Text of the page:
Measures of Central Obesity

Waist-to-hip ratios have been used as a proxy measure for body fat distribution in assessing the health consequences associated with obesity. Measures of central obesity very likely help refine the clinical evaluation of obesity-related risk [12]. “Central obesity” generally refers to abdominal deposition of fat, although investigators have suggested that it may also mean truncal or axial deposition of fat, which includes visceral adiposity and subcutaneous fat from the abdomen, thorax, and proximal segments of the upper extremities. Central obesity correlates well with excessive visceral fat, which appears to be the most metabolically active fat, causing insulin resistance, hypertriglyceridemia, small LDL particles, and low HDL levels, features considered pro-atherogenic [13, 14].

Different methods have been proposed for measuring waist circumference. Some include the perimeter of the abdominal wall above the upper edge of the iliac crest, others use the umbilicus as the reference point [15], and some investigators have used the largest abdominal circumference, regardless of its location [16]. All correlate well with the total amount of visceral fat in grams as measured by more accurate techniques like abdominal CT or magnetic resonance. The hip circumference is measured at the level of the major trochanters or the largest circumference at the level of the buttocks. Standard cutoffs to define central obesity are listed in table 1.

Table 1. Diagnostic criteria for obesity and central obesity

Obesity by body mass index




18.5 or less

Normal weight




Obesity class I


Obesity class II

at least 35

Central obesity by waist circumference†


Cutoff (cm)

American men*

at least 102 (40 in)

American women*

at least 88 (35 in)

Asian men

at least 90 (35 in)

Asian women

at least 80 (32 in)

Central obesity by waist-to-hip ratio




more than 0.90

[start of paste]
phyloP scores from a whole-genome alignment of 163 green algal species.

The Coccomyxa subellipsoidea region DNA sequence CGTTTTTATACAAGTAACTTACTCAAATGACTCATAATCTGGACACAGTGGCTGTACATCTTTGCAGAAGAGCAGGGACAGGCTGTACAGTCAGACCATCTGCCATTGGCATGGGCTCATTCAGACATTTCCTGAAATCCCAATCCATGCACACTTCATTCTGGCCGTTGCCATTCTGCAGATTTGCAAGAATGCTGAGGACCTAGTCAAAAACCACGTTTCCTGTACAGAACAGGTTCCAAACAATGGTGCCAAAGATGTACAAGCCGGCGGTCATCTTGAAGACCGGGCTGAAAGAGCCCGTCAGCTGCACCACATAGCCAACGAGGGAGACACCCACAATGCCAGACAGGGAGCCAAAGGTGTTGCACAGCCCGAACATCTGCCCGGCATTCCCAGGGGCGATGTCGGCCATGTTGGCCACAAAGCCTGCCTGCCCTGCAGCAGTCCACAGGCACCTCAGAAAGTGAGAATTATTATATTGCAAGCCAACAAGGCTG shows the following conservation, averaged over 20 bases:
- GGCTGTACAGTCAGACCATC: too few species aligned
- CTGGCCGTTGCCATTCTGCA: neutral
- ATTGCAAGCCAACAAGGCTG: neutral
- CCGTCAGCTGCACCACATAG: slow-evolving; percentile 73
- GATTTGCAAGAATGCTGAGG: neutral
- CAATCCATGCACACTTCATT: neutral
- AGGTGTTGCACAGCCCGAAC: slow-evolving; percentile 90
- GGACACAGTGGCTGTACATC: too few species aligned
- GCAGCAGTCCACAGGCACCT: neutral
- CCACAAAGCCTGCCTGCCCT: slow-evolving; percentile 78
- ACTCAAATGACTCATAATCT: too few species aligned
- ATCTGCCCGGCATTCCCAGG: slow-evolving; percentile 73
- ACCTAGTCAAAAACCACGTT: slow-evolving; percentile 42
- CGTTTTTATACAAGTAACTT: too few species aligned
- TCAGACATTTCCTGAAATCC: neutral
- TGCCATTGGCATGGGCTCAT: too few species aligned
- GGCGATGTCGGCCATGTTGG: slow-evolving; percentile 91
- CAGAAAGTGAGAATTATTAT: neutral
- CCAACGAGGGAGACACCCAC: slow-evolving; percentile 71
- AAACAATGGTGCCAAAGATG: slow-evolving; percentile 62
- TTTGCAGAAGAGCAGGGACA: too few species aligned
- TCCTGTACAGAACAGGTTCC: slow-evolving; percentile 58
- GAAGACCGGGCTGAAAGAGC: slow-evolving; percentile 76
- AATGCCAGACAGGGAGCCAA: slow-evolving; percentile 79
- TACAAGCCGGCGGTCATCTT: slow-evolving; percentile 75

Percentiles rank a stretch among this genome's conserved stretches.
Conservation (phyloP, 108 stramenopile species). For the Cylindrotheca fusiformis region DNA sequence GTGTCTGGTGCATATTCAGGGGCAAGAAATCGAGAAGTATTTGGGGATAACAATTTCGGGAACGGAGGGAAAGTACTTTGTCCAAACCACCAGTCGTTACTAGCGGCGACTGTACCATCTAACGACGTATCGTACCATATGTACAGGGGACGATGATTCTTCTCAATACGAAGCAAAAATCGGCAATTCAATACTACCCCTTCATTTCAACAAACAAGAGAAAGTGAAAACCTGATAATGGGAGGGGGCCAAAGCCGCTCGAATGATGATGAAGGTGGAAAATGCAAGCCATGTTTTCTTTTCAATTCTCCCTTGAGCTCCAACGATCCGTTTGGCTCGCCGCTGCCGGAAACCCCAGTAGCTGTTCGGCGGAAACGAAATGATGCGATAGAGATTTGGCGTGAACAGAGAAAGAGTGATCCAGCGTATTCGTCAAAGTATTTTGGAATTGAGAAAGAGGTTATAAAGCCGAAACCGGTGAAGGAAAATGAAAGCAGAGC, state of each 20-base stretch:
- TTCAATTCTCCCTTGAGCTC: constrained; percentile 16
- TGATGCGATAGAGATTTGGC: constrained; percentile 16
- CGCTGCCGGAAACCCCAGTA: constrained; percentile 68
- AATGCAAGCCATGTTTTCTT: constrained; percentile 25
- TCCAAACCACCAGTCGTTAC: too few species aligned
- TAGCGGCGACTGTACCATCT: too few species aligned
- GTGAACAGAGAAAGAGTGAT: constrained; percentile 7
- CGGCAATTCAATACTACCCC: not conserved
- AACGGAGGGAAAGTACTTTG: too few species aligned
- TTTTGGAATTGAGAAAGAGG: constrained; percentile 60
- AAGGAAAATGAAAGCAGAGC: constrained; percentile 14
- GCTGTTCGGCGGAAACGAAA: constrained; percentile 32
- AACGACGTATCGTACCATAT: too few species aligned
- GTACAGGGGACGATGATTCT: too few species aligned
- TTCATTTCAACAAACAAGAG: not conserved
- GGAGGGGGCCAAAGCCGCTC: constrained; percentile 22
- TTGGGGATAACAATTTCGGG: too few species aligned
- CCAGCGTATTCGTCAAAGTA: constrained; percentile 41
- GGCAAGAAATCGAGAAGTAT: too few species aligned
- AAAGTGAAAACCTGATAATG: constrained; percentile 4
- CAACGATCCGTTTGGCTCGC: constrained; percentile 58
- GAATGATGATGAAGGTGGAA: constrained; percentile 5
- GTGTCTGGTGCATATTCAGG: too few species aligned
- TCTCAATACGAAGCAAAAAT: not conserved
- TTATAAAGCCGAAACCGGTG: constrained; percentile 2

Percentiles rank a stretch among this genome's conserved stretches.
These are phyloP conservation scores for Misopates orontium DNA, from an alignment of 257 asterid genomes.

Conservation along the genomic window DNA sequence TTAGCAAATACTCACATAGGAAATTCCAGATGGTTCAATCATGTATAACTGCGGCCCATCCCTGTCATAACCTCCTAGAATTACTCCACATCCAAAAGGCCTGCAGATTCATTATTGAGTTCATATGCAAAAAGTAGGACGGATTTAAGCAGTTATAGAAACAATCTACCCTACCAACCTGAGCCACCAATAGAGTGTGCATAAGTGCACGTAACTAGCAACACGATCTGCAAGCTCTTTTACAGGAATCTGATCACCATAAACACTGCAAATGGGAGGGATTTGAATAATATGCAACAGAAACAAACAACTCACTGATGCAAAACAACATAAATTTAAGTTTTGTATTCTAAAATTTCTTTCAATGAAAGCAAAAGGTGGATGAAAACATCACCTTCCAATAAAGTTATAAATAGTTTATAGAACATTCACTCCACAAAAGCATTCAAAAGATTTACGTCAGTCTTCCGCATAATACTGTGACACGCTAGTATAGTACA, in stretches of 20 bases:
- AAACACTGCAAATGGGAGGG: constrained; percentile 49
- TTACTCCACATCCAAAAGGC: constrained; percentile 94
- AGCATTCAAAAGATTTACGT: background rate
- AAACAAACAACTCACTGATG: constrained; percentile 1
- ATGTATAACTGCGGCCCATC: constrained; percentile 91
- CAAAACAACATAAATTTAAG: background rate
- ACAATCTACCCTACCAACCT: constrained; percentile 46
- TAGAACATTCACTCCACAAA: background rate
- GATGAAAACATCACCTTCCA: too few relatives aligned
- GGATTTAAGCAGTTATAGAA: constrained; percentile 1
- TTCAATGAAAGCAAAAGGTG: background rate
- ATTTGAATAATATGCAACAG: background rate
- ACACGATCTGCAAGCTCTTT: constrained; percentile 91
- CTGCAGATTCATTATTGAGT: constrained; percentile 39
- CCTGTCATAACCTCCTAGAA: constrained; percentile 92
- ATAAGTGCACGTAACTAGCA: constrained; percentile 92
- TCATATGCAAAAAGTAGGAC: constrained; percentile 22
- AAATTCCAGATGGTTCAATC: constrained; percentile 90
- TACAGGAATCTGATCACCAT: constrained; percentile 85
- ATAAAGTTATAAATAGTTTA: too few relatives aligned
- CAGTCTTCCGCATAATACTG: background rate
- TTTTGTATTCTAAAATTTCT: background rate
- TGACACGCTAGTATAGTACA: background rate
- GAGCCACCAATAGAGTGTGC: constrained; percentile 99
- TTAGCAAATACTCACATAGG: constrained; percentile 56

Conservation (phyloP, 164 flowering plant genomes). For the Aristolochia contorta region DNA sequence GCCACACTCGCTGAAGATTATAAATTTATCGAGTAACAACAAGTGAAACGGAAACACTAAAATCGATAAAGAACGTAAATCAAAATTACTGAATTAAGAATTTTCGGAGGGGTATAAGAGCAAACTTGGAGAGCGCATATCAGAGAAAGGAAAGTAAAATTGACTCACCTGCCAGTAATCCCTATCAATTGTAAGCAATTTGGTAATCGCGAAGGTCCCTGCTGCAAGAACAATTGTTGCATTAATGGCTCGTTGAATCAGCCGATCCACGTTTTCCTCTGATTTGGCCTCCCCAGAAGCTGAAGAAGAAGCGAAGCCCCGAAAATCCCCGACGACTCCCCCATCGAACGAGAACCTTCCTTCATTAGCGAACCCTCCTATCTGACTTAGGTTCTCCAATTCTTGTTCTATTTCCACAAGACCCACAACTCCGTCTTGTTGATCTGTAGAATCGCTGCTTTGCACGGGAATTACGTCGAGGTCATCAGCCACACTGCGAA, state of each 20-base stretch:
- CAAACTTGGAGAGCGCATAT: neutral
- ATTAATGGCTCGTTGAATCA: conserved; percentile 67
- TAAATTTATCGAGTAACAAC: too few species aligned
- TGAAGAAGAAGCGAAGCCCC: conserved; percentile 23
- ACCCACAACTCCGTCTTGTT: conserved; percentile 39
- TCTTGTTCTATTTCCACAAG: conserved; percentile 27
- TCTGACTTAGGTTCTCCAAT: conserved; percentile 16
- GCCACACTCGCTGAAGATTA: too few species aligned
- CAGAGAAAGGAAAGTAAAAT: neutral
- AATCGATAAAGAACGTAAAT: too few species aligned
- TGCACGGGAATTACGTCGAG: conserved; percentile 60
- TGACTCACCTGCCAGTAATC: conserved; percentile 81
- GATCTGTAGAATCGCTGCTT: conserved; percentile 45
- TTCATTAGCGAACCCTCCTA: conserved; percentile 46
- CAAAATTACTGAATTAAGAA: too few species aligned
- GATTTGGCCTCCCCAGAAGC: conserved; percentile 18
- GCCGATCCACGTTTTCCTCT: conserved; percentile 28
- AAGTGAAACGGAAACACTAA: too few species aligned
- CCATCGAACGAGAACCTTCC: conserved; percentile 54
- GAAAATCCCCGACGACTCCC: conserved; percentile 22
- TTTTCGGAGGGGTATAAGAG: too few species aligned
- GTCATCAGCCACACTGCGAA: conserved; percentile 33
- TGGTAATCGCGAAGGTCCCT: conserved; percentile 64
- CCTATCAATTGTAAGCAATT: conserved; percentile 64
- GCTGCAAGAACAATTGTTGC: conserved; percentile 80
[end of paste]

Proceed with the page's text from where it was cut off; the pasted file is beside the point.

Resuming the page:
more than 0.85

†Note: Cutoffs recommended for other groups: for the Japanese population, the Japanese Obesity Society suggests at least 85cm for men and at least 90cm for women; the Cooperative Task Force suggests at least 85cm for Chinese men and at least 80cm for Chinese women; IDF suggests at least 94cm for men and at least 80cm for women for Middle Eastern, Mediterranean and Sub-Saharan populations, and at least 90cm for men and 80cm for women for ethnic Central and South American populations.

*According to AHA/NHLBI (ATPIII); although those cutoffs are recommended for Caucasian individuals, there is no strong evidence supporting the use of different values for Hispanic Americans, African Americans or Native Americans.

The diagnosis of central obesity has several limitations. It is not clear whether waist-to-hip ratio provides more prognostic information than measuring waist circumference alone, and there is controversy about which of the two measurements has the stronger association with mortality, incidental diabetes, or cardiovascular disease. The waist-circumference measurement has shown a fair reproducibility in research studies, but the variability can be significant in clinical practice. The existence of multiple ways to measure waist is also a source of inconsistencies.

Body Fat Content

Despite the fact that the word “obesity” is defined as excessive adiposity, there has never been a formal attempt to diagnose obesity in clinical practice based on direct or indirect measurements of body fat; there is no consensus on what percent of body fat is normal and what percent is abnormal. Investigators in the field generally identify excessive adiposity as more than 30 or 35 percent body fat for women and more than 20 or 25 percent for men.

The methods of calculating body fat composition—specifically body fat percentage and lean mass content—have been traditionally considered either too complex (e.g., water immersion plethysmography, isotope dilution techniques) or inaccurate (e.g., the skinfold method, body impedance measured with over-the-counter scales). But other methods like DEXA (dual energy X-ray absorptiometry), multi-frequency bioimpedance, and air displacement plethysmography are relatively simple, reproducible and valid. Although there is limited data about usage of these methods in health care centers, it appears that only a minority of medical institutions use them in clinical practice [17].